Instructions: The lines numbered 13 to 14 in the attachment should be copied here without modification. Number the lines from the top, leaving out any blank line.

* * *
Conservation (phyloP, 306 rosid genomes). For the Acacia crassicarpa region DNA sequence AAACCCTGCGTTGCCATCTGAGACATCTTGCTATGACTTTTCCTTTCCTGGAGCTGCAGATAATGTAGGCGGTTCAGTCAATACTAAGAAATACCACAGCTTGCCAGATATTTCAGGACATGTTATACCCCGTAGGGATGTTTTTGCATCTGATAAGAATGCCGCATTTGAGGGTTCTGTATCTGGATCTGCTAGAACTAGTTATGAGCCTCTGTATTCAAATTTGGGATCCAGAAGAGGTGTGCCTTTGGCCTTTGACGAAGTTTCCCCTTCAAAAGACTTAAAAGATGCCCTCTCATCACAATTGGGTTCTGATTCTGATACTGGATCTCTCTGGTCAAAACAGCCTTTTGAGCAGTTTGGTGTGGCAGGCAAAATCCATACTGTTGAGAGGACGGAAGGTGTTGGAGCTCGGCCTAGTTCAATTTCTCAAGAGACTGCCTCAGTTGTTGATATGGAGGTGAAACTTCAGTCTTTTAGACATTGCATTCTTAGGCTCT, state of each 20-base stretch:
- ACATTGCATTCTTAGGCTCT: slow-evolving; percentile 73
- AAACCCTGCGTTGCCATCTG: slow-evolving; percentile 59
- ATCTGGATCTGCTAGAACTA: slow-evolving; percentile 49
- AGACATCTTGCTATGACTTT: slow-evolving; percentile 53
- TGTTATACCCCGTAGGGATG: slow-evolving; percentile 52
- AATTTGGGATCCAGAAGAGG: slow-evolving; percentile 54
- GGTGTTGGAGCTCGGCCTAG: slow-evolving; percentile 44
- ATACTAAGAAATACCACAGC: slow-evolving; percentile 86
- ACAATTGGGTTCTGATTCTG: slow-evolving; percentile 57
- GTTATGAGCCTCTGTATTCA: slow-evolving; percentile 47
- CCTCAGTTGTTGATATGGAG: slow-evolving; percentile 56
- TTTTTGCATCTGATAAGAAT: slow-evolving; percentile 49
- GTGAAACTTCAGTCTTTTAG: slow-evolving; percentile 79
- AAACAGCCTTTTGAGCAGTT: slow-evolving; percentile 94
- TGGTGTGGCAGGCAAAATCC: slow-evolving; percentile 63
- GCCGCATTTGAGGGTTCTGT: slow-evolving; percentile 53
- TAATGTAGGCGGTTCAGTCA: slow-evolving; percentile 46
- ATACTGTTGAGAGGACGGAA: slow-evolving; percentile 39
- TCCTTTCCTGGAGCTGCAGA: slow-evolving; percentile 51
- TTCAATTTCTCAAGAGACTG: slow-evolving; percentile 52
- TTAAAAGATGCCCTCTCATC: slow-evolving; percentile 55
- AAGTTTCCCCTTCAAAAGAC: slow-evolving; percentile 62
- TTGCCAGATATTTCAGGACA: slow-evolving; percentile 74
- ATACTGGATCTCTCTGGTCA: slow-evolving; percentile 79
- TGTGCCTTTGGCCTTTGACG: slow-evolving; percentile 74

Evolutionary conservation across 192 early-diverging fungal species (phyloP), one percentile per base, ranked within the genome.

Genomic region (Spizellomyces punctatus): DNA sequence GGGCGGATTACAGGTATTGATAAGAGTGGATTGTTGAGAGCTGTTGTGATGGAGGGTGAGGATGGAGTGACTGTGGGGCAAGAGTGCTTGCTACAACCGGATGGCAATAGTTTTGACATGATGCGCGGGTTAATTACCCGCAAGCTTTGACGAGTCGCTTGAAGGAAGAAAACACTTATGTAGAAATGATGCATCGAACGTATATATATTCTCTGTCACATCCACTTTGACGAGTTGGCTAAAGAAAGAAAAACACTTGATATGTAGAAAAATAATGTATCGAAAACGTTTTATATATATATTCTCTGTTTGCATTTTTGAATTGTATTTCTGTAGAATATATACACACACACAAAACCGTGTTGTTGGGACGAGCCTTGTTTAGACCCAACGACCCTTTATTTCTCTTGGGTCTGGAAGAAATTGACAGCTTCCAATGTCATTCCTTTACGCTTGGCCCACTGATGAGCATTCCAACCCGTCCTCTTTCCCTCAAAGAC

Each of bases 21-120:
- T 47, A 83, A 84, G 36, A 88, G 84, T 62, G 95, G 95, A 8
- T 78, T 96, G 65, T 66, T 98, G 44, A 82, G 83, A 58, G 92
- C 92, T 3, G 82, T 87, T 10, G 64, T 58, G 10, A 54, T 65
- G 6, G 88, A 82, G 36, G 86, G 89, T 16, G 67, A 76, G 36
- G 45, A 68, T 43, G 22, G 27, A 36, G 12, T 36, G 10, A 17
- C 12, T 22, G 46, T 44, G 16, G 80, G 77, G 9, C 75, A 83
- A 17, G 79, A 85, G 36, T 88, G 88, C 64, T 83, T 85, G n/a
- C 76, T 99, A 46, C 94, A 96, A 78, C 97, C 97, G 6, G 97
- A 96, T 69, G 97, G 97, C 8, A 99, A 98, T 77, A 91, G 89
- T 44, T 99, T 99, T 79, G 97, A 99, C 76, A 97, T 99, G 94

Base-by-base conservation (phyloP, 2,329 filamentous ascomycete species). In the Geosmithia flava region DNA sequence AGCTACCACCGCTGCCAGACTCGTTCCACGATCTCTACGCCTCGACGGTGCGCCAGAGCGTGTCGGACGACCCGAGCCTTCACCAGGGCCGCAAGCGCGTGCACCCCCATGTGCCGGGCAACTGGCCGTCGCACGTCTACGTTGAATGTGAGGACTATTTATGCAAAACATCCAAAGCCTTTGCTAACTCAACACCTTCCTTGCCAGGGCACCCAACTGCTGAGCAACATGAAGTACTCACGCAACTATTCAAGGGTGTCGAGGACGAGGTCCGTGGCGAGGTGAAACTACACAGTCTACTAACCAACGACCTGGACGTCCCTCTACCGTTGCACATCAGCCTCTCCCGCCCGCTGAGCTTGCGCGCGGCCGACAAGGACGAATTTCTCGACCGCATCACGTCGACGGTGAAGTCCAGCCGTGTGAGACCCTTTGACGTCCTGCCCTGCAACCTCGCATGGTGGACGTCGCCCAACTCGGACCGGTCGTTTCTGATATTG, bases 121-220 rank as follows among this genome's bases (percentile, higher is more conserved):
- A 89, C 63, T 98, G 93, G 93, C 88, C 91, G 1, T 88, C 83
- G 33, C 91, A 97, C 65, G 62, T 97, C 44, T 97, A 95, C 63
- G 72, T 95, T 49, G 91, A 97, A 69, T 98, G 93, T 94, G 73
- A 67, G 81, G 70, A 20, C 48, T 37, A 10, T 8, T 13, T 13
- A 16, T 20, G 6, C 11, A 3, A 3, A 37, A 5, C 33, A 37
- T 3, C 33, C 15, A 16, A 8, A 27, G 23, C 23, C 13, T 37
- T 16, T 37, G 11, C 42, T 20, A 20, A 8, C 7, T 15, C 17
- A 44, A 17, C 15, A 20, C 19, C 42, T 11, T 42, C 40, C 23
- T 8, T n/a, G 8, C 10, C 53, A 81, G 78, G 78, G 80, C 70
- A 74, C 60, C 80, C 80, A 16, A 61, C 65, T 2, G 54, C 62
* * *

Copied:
- TTTTTGCATCTGATAAGAAT: slow-evolving; percentile 49
- GTGAAACTTCAGTCTTTTAG: slow-evolving; percentile 79